InnoPA - Digital Knowledge Management and Transfer
At a Glance
Digitalisation will be a key driver in realising more sustainable and equitable societies. A 2016 report by the World Bank reiterates that the greatest rise of information and communications in history will not be truly revolutionary until it benefits everyone in every part of the world. Egypt’s Vision 2030 reflects this outlook and establishes its ambition to strengthen sustainable development and to build a stronger future for the next few generations. Key to achieving these objectives is to streamline the communication between the Egyptian government and its citizens which requires further digitalisation.
In the upcoming decade, the Egyptian government will work towards ten key pillars which will benefit from technologically advanced digital infrastructure in the public administration sector. As part of the German-Egyptian bi-lateral cooperation, “Supporting E-Government and Innovation in the Public Administration” (InnoPA) was commissioned by the Federal Ministry for Economic Cooperation and Development (BMZ).
Strhive’s approach takes into account people, processes, and technology and is divided into three key phases
- Assessing the current State of Learning, including mapping existing knowledge and knowledge holders
- Designing a framework for learning and knowledge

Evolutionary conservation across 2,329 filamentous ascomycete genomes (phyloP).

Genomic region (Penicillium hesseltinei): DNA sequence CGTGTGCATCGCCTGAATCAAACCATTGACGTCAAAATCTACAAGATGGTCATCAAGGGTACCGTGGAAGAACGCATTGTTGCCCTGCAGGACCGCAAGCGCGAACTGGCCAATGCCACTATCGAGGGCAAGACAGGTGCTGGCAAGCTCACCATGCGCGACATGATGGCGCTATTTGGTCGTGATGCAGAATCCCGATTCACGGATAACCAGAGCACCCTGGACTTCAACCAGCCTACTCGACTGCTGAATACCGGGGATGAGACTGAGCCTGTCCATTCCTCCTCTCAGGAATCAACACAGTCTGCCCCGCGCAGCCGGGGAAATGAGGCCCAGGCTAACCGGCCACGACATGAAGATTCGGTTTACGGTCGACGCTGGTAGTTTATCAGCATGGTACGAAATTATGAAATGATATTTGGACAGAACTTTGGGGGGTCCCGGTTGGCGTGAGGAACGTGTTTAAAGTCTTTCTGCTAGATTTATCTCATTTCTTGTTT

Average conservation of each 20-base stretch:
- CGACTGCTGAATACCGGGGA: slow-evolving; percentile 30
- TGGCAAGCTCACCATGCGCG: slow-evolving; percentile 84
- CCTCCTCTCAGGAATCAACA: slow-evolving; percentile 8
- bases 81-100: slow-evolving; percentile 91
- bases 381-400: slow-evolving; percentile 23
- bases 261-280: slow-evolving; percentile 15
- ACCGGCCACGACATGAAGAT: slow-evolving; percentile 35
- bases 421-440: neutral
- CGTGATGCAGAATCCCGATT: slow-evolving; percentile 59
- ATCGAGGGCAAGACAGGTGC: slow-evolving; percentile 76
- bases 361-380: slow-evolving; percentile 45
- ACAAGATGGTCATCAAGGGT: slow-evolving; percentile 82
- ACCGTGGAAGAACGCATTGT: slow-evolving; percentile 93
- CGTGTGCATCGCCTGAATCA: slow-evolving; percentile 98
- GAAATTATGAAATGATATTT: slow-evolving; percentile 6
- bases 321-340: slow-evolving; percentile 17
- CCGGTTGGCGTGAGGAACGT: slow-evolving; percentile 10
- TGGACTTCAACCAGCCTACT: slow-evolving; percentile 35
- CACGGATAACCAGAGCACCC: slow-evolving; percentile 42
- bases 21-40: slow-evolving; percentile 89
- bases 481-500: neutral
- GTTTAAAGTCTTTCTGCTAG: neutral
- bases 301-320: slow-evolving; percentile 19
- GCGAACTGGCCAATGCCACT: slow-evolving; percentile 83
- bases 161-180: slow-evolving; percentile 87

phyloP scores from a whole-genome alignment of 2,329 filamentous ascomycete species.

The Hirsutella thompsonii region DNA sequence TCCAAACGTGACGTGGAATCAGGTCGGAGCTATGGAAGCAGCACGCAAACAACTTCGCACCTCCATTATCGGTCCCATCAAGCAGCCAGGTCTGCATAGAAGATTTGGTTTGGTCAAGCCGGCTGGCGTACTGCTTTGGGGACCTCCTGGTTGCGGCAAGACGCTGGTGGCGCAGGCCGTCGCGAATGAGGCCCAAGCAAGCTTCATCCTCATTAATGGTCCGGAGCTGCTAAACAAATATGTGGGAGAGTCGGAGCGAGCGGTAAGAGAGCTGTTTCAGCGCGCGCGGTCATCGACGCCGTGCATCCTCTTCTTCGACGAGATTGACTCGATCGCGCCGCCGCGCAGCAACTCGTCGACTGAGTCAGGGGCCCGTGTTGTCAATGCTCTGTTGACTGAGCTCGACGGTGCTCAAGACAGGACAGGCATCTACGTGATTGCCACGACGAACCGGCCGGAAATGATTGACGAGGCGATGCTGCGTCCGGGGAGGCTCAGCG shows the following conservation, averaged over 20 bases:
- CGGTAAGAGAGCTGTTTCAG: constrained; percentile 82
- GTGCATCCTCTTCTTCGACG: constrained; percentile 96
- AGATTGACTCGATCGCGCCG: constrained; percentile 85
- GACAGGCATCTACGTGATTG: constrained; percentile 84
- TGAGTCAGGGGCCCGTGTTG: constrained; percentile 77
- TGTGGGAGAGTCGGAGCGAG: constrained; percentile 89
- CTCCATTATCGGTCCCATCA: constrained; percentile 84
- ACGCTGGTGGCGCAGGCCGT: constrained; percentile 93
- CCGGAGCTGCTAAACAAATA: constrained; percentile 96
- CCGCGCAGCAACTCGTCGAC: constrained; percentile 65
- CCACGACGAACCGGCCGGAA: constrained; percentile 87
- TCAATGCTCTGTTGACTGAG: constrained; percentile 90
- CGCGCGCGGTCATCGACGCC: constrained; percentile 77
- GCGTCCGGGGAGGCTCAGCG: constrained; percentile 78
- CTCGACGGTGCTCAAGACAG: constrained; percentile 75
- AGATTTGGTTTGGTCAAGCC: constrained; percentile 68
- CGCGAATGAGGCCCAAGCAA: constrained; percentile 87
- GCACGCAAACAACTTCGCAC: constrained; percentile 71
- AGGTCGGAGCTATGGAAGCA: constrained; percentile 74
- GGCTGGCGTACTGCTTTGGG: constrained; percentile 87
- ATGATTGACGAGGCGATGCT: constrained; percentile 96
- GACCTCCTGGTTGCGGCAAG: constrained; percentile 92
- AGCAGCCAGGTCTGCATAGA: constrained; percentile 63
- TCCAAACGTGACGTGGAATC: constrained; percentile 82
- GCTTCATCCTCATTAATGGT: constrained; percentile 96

- Integrating the framework into the project
In the context of this assignment, Strhive’s approach was translated into action by:
First, in order to grasp the point of departure from the predecessor projects, Strhive assessed the current State of Learning, the status quo regarding knowledge management and learning, and the learning needs and goals of the project team. The needs were assessed through semi-structured interviews, using Strhive’s method of Knowledge Pathways. The Knowledge Pathways clarify the knowledge needs and goals, the status quo as well as opportunities and challenges to connect the status quo to the goals. It draws on the Five Competences Framework for organisational learning and knowledge management. Additionally, a mapping was conducted of the existing knowledge and key knowledge holders.
Secondly, the findings of the first phase were translated into an initial prototype framework for Knowledge Management. This framework was put into practice and tested with the project team. Through the feedback from the team, the model was evaluated and revised. An important part of Strhive’s approach is to involve the project team right from the start and as closely as possible. Providing everyone a chance to be involved and give input fosters a sense of ownership, ensured the system caters to the needs of the team and facilitates the sustainable use of the system.
Lastly, the Knowledge Management framework was integrated into the workflow by capacitating the InnoPA team and translated into a reference model. Through trainings and workshops the team is now able to sustainably and independently use the system as their space for knowledge and learning and serve as inspiration for other projects to build on.